Forum for Science, Industry and Business

Sponsored by:     3M 
Search our Site:

 

Radiofreqeuncy ablation and complete endoscopic resection equally effective for dysplastic Barrett's esophagus

22.05.2014

According to a new systematic review article, radiofrequency ablation and complete endoscopic resection are equally effective in the short-term treatment of dysplastic Barrett's esophagus, but adverse event rates are higher with complete endoscopic resection. The article comparing the two treatments appears in the May issue of GIE: Gastrointestinal Endoscopy, the monthly peer-reviewed scientific journal of the American Society for Gastrointestinal Endoscopy (ASGE).

Barrett's esophagus is a condition in which the lining of the esophagus changes and becomes more like the lining of the small intestine. It is believed that Barrett's esophagus (BE) occurs because of chronic inflammation resulting from long-standing Gastroesophageal Reflux Disease (GERD). Barrett's esophagus is more common in Caucasian males older than the age of 50 who have had GERD for greater than five years.

Most patients with Barrett's esophagus will not develop cancer. However, in some patients further precancerous change in the tissue, called dysplasia, will develop. Those patients that develop dysplasia, especially high grade dysplasia, are significantly more likely to develop esophageal cancer.

Esophagectomy (surgery to remove part or all of the esophagus) has previously been the recommended treatment for BE with high grade dysplasia (HGD) or intramucosal cancer (cancer limited to the most superficial layer of the esophagus), but this surgery is associated with significant morbidity and mortality.

... more about:
»Gastrointestinal »dysplasia »mucosa »surgery

As a result, endoscopic therapies for treatment of HGD or superficial cancers have been developed which minimize treatment-related morbidity. Ideally, endoscopic treatments need to target the entire segment of Barrett's mucosa (lining of the esophagus) in order to maximally reduce the risk of developing esophageal cancer.

To date, two distinct endoscopic approaches have been widely used for this purpose. The first is complete endoscopic mucosal resection (EMR) where the BE mucosa is resected or removed endoscopically. This has the advantage of providing a large histologic specimen, which can then be evaluated for unrecognized, more advanced pathology, and may be curative. The other approach is ablation of the BE mucosa by using a variety of techniques such as photodynamic therapy, argon plasma coagulation (APC), and more recently, radiofrequency ablation (RFA).

RFA uses a focal heat process to destroy the Barrett's tissue. In recent years, RFA has become the ablative treatment of choice in the management of dysplastic BE, with early studies suggesting excellent efficacy and low rates of adverse events.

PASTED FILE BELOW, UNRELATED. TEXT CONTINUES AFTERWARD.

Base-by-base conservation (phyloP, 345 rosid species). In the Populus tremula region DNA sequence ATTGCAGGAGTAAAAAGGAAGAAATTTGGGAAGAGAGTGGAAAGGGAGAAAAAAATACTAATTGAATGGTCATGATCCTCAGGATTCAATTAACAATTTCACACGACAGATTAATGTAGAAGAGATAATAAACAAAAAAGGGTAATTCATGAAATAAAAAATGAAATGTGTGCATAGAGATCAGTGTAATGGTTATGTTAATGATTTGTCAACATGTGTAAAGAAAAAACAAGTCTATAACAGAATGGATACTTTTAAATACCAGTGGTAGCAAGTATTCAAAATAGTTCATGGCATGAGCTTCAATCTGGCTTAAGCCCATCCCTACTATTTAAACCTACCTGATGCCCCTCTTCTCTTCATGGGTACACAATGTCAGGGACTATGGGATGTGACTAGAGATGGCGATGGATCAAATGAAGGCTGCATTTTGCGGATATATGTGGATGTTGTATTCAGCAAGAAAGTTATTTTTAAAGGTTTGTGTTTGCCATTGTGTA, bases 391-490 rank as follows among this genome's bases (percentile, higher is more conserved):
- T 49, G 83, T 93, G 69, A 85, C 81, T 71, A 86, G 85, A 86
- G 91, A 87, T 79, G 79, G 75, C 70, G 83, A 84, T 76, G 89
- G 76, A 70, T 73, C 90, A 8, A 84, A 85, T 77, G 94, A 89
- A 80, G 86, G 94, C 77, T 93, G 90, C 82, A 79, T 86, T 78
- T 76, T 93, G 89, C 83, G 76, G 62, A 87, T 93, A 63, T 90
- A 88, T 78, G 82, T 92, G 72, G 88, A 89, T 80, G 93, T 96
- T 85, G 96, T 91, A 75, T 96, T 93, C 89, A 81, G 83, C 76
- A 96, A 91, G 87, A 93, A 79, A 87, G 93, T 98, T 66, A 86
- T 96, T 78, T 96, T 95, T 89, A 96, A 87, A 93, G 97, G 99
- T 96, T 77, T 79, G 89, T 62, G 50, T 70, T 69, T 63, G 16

"Only one trial to date has directly compared complete EMR and RFA in treating dysplastic BE. The aim of this systematic review was to compare the efficacy and safety of these two techniques. This is important because RFA is substantially more expensive than complete EMR and may require multiple procedures over six months or more, making it less acceptable to patients.

Therefore, in order to justify the use of RFA in the future it must be convincingly proven to be superior to complete EMR, in terms of both efficacy and risk of adverse events," said study lead author Georgina Chadwick, MRCP, The Royal College of Surgeons of England. "We found that RFA and complete EMR are equally effective in the short-term treatment of dysplastic BE, but adverse event rates are higher with complete EMR."

Methods

This article was a systematic review of literature to compare the efficacy and safety of complete EMR and radiofrequency ablation in the treatment of dysplastic BE. Patients had a diagnosis of BE with HGD or intramucosal cancer treated with either complete EMR or RFA. Main outcome measurements included complete eradication of dysplasia and intestinal metaplasia at the end of treatment and after more than 12 months' follow-up, as well as short and long-term adverse event rates associated with either treatment.

Results

A total of 22 studies met the inclusion criteria. Only one trial directly compared the two techniques; most studies were observational case series. Dysplasia was effectively eradicated at the end of treatment in 95 percent of patients after complete EMR and 92 percent after RFA. After a median follow-up of 23 months for complete EMR and 21 months for RFA, eradication of dysplasia was maintained in 95 percent of patients treated with complete EMR and 94 percent of patients treated with RFA. Short-term adverse events were seen in 12 percent of patients treated with complete EMR, but in only 2.5 percent of those treated with RFA. Esophageal strictures were long-term adverse events in 38 percent of patients treated with complete EMR, compared with 4 percent of those treated with RFA. Progression to cancer appeared to be rare after either treatment, although follow-up was short.

The authors concluded that both complete EMR and RFA have proven efficacy in eradication of BE with HGD or intramucosal cancer, but both short and long-term adverse events are significantly greater after complete EMR. The results of this review suggest that RFA, with prior resection of any nodules, is the endoscopic treatment of choice for dysplastic BE. But further research needs to be done to prove the long-term durability of both treatments in order to confirm their superiority over surgery in the management of dysplastic BE. Though low, the risk of recurrence of dysplasia and intestinal metaplasia after treatment reiterates the need for continuing endoscopic surveillance. Further research needs to determine the optimal surveillance regimen after successful eradication.